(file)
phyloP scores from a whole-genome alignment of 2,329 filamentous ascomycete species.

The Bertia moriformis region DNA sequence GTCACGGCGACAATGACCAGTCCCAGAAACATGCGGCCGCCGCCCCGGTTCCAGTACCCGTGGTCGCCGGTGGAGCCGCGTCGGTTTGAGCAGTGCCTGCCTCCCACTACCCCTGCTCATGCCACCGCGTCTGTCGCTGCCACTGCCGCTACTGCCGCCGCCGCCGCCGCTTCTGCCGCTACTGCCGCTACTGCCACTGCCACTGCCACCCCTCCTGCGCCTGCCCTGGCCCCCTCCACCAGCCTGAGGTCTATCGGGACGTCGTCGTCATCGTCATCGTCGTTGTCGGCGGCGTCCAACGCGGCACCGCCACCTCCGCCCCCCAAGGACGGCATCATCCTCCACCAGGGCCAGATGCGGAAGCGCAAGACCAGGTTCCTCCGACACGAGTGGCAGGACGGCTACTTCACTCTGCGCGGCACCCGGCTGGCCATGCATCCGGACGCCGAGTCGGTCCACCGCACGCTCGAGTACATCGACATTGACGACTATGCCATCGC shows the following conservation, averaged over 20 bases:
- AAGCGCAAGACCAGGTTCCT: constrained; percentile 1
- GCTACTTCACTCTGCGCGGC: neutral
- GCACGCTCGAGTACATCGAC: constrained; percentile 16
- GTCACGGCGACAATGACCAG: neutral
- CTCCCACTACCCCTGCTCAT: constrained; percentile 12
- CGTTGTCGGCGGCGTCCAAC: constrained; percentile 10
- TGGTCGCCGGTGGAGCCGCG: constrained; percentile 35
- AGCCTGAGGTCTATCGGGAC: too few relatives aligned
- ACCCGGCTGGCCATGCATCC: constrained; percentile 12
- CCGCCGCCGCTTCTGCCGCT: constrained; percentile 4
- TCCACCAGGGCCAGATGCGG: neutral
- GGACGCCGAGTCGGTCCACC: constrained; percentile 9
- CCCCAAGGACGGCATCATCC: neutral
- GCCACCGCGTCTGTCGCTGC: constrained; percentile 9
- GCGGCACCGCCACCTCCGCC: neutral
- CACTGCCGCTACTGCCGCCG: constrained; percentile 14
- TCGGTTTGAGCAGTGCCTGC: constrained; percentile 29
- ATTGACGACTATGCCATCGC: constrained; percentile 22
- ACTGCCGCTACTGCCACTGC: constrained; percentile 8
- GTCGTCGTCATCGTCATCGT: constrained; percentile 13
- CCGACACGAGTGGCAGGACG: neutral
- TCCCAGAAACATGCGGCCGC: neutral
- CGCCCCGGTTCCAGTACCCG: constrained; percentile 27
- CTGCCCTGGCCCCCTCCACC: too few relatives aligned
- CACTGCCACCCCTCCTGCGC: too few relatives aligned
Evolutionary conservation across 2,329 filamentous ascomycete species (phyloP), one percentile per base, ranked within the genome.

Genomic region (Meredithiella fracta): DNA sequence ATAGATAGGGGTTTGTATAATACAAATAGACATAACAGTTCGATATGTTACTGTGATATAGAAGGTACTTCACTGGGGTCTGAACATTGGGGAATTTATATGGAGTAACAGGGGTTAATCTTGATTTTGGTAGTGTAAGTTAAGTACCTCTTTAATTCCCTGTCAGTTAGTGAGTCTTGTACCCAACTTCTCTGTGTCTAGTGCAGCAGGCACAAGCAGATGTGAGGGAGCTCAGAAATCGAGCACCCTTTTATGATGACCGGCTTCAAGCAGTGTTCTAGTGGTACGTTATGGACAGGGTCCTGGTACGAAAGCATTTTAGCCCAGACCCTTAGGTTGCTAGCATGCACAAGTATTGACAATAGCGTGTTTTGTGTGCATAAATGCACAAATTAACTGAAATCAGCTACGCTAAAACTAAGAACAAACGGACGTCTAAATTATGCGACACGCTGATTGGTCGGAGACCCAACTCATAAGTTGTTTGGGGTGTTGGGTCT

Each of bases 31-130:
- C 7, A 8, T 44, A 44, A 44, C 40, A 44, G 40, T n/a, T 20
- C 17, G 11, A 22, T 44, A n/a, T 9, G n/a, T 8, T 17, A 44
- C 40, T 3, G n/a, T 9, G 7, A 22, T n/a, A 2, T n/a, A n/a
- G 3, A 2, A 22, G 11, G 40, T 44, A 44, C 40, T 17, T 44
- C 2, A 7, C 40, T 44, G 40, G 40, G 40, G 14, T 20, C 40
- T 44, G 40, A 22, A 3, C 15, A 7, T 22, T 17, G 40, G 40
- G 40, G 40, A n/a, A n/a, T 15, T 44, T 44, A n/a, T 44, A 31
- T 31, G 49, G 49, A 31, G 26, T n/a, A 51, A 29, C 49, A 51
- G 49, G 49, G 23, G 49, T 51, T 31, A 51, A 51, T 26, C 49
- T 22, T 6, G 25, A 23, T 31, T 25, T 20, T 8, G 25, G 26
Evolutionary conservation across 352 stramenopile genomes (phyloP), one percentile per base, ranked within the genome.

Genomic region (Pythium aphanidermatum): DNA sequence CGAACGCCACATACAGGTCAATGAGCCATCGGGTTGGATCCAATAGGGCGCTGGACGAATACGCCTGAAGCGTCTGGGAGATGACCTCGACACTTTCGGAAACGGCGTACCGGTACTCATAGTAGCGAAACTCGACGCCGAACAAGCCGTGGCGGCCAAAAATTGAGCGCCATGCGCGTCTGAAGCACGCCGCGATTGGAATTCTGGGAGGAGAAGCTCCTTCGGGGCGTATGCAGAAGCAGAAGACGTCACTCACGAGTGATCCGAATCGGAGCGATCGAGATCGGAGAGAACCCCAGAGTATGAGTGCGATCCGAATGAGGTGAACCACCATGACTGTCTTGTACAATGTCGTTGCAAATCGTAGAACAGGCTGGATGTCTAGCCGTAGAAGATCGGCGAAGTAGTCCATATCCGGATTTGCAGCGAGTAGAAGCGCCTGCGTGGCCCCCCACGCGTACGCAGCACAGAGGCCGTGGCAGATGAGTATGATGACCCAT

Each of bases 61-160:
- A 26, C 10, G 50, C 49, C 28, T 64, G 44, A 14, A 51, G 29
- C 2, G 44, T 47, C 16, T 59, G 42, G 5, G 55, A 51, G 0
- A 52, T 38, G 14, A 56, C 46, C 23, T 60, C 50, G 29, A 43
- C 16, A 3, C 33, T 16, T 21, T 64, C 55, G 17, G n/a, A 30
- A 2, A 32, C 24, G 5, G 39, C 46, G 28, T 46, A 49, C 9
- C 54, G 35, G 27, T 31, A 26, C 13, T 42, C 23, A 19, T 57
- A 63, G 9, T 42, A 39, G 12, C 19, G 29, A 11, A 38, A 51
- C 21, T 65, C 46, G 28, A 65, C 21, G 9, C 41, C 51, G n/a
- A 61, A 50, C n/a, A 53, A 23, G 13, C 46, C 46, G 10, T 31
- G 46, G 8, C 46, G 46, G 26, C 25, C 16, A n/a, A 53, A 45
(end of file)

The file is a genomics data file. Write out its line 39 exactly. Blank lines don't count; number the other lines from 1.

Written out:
- G 49, G 49, G 23, G 49, T 51, T 31, A 51, A 51, T 26, C 49